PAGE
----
Ernst Gisel is a renowned Swiss architect. After completing their studies in architecture, he started his firm in 1945. He won several architectural competitions, through which he got commissioned for various projects. His most appreciated projects include churches, schools, and communal buildings. The projects were internationally recognized and won several awards including German Architecture Prize and Hugo Häring Prize.

After becoming an honorary member of the Association of German Architects BDA he received Paul-Bonatz-Price in 1967. His work got international recognition through several architectural conferences and exhibitions. He was awarded an honorary doctorate by ETH Zurich for his contribution to the field of Architecture. Among his many outstanding projects, fifteen of them are mentioned below:

1. Protestant Church

Location: Effretikon, Switzerland
Project Completion: 1961

The church having staggered massing in exposed concrete with the tent-like roof covered with fiber cement is one of the most famous projects by Ernst Gisel. The bell tower acts as a distinguishing feature of the design and is recognized internationally as one of the most powerful architectural sculptures. The church interior is simple yet impressive. The skylights allow light from the south. The red bricks for walls and floor and the white varnished pine paneling of the roof soffit enhance the interior.

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2. Customer Center of the Public Services and Museum 

Location: Frankfurt, Germany
Project Completion: 1990

The building complex consists of a customer center, a Jewish museum, and a restaurant. During excavation work for this building in 1987, foundations of 14 Jewish houses were found. This lead to controversy regarding the construction site. Later, the construction of the museum integrated with the earlier building proposal was approved. The museum here documents the history of the Jewish community. Two wall slabs of yellow brick oscillating in various degrees define the form of the building. The office wings here are covered with an inwardly sloping glass roof structure.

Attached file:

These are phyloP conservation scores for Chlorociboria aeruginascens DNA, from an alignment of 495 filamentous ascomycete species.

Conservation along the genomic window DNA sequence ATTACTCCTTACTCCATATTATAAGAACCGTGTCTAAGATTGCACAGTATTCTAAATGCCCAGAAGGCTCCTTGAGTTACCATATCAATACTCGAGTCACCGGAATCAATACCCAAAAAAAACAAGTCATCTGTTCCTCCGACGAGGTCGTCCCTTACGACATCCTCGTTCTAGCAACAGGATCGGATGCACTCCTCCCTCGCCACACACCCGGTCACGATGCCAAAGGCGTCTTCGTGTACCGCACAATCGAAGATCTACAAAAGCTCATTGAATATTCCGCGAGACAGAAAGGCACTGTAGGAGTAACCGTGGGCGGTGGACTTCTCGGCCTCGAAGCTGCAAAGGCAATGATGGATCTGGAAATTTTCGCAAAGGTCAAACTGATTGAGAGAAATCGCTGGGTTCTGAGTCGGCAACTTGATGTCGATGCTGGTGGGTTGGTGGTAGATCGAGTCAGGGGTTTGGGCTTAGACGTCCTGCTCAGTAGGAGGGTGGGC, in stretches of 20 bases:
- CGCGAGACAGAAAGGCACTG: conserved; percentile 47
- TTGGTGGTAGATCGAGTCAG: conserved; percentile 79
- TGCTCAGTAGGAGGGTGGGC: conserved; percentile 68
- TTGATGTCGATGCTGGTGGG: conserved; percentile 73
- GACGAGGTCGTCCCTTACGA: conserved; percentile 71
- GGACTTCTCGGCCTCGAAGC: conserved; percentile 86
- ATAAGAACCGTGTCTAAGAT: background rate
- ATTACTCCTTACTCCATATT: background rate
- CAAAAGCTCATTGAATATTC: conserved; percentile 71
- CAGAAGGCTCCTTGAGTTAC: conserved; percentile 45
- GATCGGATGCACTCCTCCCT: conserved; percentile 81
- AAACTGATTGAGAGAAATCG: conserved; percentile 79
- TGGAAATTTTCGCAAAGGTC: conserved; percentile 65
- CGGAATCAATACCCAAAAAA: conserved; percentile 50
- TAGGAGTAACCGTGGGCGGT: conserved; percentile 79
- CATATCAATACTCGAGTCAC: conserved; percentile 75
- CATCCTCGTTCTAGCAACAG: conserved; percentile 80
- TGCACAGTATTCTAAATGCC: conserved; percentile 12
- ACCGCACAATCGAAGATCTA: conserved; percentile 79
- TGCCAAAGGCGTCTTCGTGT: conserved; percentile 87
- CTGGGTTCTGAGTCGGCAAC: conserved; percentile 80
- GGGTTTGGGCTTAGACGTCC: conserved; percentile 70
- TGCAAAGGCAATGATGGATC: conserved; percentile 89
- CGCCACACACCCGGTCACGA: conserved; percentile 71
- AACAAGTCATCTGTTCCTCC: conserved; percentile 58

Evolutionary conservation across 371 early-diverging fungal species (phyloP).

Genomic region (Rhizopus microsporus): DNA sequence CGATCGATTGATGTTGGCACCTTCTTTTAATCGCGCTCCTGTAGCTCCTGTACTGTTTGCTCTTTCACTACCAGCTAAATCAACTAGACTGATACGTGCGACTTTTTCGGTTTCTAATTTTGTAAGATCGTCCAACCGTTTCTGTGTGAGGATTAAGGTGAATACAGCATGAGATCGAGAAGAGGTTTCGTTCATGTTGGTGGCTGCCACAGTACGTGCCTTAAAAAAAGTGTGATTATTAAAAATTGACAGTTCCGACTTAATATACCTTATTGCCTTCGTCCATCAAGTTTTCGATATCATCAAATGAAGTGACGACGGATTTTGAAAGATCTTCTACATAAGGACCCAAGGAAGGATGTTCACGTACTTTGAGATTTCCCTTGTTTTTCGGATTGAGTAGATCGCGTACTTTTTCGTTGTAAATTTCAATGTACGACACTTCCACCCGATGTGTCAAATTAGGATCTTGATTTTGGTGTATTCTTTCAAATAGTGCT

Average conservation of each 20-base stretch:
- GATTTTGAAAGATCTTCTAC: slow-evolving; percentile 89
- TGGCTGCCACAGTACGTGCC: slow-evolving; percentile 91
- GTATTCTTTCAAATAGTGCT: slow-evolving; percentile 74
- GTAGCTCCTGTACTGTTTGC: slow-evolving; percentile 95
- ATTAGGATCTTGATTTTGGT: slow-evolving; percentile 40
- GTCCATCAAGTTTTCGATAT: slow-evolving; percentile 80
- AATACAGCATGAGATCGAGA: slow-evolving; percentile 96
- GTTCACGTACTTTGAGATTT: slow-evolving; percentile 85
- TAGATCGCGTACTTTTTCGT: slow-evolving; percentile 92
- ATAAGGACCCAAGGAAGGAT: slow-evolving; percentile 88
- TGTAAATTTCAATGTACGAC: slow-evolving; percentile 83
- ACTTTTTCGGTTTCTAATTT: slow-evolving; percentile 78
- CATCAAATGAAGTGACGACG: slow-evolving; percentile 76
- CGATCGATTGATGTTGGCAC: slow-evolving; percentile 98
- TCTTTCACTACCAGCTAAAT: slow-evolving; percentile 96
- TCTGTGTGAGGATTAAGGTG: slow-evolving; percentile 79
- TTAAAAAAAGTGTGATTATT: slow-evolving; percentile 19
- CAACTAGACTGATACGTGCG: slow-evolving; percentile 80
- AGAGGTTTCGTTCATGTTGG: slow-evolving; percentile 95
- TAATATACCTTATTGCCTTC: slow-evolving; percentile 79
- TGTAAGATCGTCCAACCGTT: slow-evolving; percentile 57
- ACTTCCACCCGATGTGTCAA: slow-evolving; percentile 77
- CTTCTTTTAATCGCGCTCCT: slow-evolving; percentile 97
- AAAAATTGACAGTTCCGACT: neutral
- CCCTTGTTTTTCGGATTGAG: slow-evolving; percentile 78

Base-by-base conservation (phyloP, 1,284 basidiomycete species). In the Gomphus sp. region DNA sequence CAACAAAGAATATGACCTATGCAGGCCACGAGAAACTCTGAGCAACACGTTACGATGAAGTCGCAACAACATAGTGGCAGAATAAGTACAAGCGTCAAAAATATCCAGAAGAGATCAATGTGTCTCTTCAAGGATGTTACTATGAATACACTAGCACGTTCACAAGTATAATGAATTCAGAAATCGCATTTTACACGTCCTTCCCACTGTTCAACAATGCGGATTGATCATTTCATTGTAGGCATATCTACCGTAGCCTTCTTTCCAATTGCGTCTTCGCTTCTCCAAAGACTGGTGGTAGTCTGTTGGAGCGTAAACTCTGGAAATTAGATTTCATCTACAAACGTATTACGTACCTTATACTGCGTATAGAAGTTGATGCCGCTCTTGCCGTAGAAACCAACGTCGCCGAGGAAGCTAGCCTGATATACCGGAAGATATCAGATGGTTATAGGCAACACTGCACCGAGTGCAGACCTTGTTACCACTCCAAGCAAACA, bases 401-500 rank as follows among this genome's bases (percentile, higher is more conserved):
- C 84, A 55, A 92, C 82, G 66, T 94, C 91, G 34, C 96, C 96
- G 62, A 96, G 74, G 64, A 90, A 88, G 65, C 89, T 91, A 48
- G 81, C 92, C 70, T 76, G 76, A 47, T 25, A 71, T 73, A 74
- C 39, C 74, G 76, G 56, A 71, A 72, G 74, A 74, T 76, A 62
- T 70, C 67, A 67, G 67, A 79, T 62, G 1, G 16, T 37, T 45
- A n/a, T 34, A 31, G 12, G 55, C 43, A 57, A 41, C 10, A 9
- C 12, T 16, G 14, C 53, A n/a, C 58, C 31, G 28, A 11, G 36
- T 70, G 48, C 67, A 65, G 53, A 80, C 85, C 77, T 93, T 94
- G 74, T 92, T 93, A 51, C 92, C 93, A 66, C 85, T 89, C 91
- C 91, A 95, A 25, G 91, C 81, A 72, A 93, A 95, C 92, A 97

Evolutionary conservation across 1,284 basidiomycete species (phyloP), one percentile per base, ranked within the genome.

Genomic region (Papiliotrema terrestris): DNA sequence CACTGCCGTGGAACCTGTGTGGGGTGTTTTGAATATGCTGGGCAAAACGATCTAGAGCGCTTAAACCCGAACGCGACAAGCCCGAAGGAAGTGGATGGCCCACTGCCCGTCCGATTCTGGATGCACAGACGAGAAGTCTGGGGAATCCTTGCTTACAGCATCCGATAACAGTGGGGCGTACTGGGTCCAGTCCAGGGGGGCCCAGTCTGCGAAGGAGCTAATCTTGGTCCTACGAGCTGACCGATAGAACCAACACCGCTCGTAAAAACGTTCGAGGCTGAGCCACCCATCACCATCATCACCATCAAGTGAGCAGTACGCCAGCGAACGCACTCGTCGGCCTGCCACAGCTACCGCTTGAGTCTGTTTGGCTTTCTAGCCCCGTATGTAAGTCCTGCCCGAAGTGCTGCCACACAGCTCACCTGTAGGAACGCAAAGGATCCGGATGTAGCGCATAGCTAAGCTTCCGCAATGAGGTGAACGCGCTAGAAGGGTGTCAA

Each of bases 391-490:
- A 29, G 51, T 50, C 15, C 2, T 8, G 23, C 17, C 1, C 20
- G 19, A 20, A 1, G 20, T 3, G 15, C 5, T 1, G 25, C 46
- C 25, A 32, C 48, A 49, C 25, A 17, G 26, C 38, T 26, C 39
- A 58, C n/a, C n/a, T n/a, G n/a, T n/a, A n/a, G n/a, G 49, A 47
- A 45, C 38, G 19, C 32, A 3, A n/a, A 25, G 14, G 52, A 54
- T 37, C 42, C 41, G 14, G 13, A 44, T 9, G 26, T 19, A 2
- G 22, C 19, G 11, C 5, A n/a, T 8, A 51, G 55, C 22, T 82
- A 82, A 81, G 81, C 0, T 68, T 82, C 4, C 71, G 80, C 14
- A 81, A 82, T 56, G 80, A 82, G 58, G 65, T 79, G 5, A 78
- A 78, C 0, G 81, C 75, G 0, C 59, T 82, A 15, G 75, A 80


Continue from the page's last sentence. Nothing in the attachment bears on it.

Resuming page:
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3. Town Hall 

Location: Fellbach, Germany
Project Completion: 1986

The building was declared as a cultural monument in 2014, becoming one of the youngest cultural monuments of the region. The design emphasizes on creation of open spaces. The central foyer of the complex gives access to parliamentary group rooms, mayor areas, meeting rooms, and other departments. The building exterior is made of yellow bricks, combined with glass. In contrast to the plain façade, finer materials are used in the interior. 

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4. Indoor Swimming Pool

Location: Meilen, Switzerland
Project Completion: 1978 

This project was designed along a slope, creating a solid concrete base. Initially, the structure was supposed to include a school and sports center but later only the indoor pool came to reality. The structure has extensive use of exposed concrete and is glazed over the base to allow a picturesque landscape view.

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5. Protestant Community Center

Location: Stuttgart, Germany
Project Completion: 1966

The complex consists of a community center with hall and foyer, two nursery schools, and a church with a detached bell tower, through which there is an entrance to the courtyard. The gently inclined whitewashed walls reflect the light that enters through the skylight. The suspended roof of the church is also one of the prominent features of the building. The exterior of the building is done completely in exposed concrete. Several elements of this building reflect a close study of the ‘Ronchamp Chapel’ by Le Corbusier. 

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6. School Building,Letzi

Location: Zurich, Switzerland
Project Completion: 1956

The orthogonal arrangement of the classroom wings and a wing with the gym around the central building is observed in the project. The central courtyard here has a stand-alone building considered as the intellectual center. The central building has a room for drawing class, music class, and lecture hall. The use of brick is done extensively throughout the project.

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7. School Building, Hamme

Location: Schaffhausen, Switzerland
Project Completion: 1967

The demanding topography of the site leads to an interesting built form of the structure. The school building is divided into separate structures according to the utility. The classrooms here are stepped in the form of terraces. Over four different floors, a total of twelve classrooms are spread. A wing along the street has activity rooms, the gym, and a mini swimming pool. The façade shows extensive use of red bricks. Sills and lintels are left as visible concrete elements.